Huge thanks to the whole event organization team, not only for inviting me, but also for putting on such an amazing Fair that is a wonderful addition to the Lower Mainland’s arts calendar. Also thanks to my co-panelists Ola Volo and Andrew Tavukciyan for contributing to the discussion!
One of the major themes that came out for me during the discussion was the value of consistent work and preparation, honing one’s artistic craft.
In the spirit of this, below are my answers to the pre-written questions for the panel, which I’m not ashamed to say I was up writing until 4AM the night before:
1. Can you describe your artistic practice - style, medium, influences?
A: I’m a photographer, best known for my photo-based work interrogating how societies express themselves through their built environments, and how that expression, once manifested, persists and changes through time.
2. Theme focus: In the context of art - how do you choose to express yourself, and what does ‘ignite your voice’ mean to you?
A: With photography, you are usually starting with something that’s in front of you. But you can choose what you are in front of. And you choose what to notice within that scene. There’s really a world of choice just within timing and framing of the shot. That’s why photography – amateur or so-called professional – is always more about the photographer than the subject. Or put another way, the photographer is the subject.
3. Have you got a favourite piece of your work (art/photo) that you feel best
captures who you are as a creative? If so - how does it convey this?
A: Since I’ve had such a close relationship with the arts over time, starting with music at age 3, I have a particular affinity for taking photos of artists. At work or at rest.
But I was fascinated with Simon Schama’s book ‘Landscape and Memory” as a kid; how the built environment is affected by, and affects, changes in people and society, a lot of my photographs from the last decade are about that.
4. We are lucky enough to have lots of wonderful art organisations and initiatives here in British Columbia - are there any in particular that have helped you to ignite your voice and perhaps reach a wider audience?
A: Well currently, I’m Co-Chair of ArtsScene Vancouver: a national organization, part of Business for the Arts, that aims to make meaningful connections between young professionals & the arts. Additionally, I’m on the board of the Vancouver Art Book Fair, which happens every October; at the moment we’re quite excited about the next edition, which will take place at Emily Carr University. Past and present, I have also had some great relationships with local publications including SAD Magazine and Discorder. Support local independent publishing!!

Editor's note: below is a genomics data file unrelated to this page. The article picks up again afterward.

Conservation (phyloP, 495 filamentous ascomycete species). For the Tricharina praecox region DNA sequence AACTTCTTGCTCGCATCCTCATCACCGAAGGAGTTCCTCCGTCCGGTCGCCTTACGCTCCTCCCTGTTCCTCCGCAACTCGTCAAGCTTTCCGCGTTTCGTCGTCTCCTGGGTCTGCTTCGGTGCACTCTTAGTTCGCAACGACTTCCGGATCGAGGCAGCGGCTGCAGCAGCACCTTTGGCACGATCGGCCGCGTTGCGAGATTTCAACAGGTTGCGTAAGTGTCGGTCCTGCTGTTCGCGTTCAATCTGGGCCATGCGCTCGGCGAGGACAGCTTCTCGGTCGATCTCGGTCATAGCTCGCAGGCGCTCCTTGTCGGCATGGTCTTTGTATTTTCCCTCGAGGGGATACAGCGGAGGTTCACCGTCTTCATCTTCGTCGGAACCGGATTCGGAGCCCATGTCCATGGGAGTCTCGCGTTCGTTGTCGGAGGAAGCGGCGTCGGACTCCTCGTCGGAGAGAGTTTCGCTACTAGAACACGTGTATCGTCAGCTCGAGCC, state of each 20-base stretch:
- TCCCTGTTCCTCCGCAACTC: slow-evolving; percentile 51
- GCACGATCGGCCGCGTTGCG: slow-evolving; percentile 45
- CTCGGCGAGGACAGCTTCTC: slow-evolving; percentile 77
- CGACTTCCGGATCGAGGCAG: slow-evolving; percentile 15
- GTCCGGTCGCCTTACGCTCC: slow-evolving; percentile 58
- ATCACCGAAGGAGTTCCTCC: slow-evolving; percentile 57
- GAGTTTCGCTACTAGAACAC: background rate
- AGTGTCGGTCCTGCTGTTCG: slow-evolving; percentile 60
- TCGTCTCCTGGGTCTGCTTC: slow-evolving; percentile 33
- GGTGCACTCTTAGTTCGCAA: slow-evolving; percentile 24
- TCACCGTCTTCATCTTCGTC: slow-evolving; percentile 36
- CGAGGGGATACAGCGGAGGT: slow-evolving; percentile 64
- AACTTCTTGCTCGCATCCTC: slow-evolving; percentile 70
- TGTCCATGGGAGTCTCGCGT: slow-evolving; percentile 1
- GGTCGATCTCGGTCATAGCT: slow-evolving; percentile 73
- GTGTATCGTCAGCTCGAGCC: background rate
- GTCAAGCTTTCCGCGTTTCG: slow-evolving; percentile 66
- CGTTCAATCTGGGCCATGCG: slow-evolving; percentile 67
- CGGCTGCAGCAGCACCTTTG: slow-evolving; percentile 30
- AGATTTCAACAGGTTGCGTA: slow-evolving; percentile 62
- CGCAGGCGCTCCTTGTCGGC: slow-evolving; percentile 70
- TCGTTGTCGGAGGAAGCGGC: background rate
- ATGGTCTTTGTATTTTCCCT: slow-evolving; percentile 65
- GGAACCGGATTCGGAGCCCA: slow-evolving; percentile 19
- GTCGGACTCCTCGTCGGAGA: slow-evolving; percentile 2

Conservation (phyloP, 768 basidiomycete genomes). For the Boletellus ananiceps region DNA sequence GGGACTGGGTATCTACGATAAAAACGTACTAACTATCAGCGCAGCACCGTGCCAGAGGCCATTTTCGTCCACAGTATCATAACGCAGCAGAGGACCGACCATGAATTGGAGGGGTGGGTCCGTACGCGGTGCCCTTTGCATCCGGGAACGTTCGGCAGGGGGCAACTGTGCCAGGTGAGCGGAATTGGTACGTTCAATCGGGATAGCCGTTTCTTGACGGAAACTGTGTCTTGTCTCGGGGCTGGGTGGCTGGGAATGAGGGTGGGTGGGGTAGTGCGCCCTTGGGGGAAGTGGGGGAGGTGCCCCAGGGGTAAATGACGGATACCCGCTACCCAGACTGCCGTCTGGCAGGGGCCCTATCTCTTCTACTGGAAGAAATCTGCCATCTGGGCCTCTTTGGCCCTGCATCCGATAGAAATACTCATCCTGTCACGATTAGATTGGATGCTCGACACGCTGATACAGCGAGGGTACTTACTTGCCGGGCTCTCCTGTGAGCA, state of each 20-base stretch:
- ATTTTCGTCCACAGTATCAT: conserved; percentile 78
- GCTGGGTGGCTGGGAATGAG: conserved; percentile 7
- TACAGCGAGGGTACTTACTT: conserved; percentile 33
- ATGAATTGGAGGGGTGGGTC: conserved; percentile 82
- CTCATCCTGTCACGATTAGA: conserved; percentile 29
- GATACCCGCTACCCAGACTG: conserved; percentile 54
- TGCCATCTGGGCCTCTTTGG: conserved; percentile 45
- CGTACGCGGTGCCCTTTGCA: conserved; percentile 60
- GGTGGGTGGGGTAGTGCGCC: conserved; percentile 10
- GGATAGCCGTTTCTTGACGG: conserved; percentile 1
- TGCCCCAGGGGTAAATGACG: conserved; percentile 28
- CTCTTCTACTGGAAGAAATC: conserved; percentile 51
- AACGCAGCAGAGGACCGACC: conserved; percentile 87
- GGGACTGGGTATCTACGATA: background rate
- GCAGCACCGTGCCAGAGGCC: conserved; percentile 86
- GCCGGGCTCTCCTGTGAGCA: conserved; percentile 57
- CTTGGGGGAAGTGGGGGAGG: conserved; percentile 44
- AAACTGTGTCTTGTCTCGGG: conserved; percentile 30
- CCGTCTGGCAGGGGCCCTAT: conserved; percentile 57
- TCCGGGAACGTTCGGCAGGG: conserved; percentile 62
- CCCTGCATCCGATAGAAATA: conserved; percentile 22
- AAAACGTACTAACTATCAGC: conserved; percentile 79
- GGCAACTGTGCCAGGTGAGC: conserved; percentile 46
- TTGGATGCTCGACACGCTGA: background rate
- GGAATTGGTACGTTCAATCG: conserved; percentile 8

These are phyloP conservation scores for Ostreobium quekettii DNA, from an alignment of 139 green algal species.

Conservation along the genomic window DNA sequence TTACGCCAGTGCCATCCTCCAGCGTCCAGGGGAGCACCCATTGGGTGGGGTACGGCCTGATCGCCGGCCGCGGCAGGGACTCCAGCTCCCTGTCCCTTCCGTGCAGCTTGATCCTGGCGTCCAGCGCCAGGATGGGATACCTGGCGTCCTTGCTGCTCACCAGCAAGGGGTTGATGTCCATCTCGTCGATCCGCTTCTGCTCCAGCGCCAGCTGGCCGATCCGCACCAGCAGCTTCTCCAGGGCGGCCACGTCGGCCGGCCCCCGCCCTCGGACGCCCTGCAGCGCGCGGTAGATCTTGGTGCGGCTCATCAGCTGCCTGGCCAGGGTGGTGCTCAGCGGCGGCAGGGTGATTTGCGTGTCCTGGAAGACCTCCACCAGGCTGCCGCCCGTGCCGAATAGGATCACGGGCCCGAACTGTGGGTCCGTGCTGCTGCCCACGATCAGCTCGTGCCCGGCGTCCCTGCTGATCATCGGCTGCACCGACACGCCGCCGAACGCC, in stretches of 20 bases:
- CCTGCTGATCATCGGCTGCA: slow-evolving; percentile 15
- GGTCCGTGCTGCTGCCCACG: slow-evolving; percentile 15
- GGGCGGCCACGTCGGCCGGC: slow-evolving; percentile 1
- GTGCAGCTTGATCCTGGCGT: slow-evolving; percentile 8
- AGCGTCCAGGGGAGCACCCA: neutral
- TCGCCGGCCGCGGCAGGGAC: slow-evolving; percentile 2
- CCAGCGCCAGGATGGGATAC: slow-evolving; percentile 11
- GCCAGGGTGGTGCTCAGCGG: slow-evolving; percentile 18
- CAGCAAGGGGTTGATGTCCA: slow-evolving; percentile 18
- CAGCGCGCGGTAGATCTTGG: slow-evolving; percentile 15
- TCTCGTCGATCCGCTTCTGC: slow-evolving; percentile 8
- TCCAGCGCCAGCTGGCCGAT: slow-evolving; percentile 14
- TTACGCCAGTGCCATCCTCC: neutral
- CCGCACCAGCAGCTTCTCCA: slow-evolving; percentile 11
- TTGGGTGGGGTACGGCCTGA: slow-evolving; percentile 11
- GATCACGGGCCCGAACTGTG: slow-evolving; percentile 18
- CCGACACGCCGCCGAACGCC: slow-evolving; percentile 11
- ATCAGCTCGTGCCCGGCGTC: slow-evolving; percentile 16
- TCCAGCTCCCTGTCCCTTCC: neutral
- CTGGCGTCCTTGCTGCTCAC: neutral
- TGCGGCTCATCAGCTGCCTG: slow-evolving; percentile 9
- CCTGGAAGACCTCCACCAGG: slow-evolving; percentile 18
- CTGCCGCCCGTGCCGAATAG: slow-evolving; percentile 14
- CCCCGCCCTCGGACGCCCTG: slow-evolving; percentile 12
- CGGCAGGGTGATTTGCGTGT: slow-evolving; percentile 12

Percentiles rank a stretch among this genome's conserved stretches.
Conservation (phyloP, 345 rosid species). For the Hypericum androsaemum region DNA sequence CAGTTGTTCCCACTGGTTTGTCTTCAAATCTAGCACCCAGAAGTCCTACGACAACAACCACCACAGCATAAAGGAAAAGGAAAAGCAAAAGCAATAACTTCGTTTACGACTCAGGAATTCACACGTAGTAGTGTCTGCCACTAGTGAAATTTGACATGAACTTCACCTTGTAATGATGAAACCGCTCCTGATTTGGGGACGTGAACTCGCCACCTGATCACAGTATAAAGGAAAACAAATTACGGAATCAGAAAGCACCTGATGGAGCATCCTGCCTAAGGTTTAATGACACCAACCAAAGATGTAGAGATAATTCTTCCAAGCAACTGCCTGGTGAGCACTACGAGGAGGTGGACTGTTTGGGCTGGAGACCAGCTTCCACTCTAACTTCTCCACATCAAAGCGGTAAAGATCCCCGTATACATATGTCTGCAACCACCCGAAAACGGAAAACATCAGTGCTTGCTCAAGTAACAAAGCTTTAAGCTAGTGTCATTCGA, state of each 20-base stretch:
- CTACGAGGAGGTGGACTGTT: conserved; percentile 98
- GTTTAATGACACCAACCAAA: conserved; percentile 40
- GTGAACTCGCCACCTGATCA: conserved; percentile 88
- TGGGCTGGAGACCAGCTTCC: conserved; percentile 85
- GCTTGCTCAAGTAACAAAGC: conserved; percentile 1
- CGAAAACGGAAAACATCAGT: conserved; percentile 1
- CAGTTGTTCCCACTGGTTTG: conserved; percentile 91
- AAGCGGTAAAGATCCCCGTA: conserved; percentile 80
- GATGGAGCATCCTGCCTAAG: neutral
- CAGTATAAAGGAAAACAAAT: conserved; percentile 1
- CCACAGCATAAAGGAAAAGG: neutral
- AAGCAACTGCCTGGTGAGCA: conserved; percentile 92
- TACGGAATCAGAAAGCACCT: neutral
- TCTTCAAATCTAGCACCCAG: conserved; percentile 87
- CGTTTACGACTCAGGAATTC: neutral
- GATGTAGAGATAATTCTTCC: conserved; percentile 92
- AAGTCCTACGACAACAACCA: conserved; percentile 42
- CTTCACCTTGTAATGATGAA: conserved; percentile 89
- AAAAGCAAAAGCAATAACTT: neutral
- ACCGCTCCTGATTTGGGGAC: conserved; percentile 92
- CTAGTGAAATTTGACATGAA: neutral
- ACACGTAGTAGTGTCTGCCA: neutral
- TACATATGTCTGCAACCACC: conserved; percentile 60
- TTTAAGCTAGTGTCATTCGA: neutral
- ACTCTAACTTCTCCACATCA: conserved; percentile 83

5. How do you think creativity improves people’s lives? Describe a time when you saw art drive positive change.
Although I am not extensively involved with them, The One Project, which leverages photography to combat clinical depression, looks like an admirable initiative. For myself, I came to photography having gotten seriously blocked creating in my first medium, music; as someone who can’t not be creative, finding a different medium of expression has been literally life-saving.
6. Can you give any examples of how creativity has increased your own
confidence - or perhaps the confidence of others? How important is the role of the artist in helping others interpret, understand and make sense of the world?
A: We’re all artists now. Photography in particular is a way of crystallizing what we like (and don’t like) about our world. “I like this [click], I don’t like that [click]”. Let me show you.
7. Theme focus: Who is an artist that you’d want to recognize that uses art to drive societal change/ push boundaries?
A: Here are a few that come to mind: Roger Ballen is a modern master of the surreal; Paul Kwiatkowski’s ‘And Every Day Was Overcast’ is a watershed moment in photo books; Martin Parr’s history of photo books opened the door for everybody this century; Ren Hang – a fresh and playful way of seeing the body – too bad he’s dead; Vivianne Sassen has amazing use of colour, in both commercial and fine art work; and Petra Collins – from Toronto, part of a newer generation of women using film to show a new female gaze.
8. What advice would you give to others hoping to express themselves via their art?
A: Don’t fall into the trap of thinking you need a lighting bolt of inspiration to get started. Just start, and the ideas will flow more quickly the more you do.
9. Have you made connections or learned from other types of creative
expression? (for example: film, music, fashion, theatre). How have you made creative connections a part of your process?
A: Oh for sure! Huge crossover for me between music and photography. Once the initial information is captured, I find the editing process on computer quite similar. And there are elements of improvisation / being in the moment that are common to both.
10. What was your A-ha moment, or have you had it yet? How did you know you had achieved something with your work and creativity?
A: I’m always excited about the work I’m about to do. So even talking about Vancouver Then—Now, which I shot last summer and fall, feels like really old news even though it’s just part of Capture now.
The absolutely most rewarding thing is when someone comes up and tells me I’ve inspired them, or they’ve learned something from one of the arts related events I’ve organized.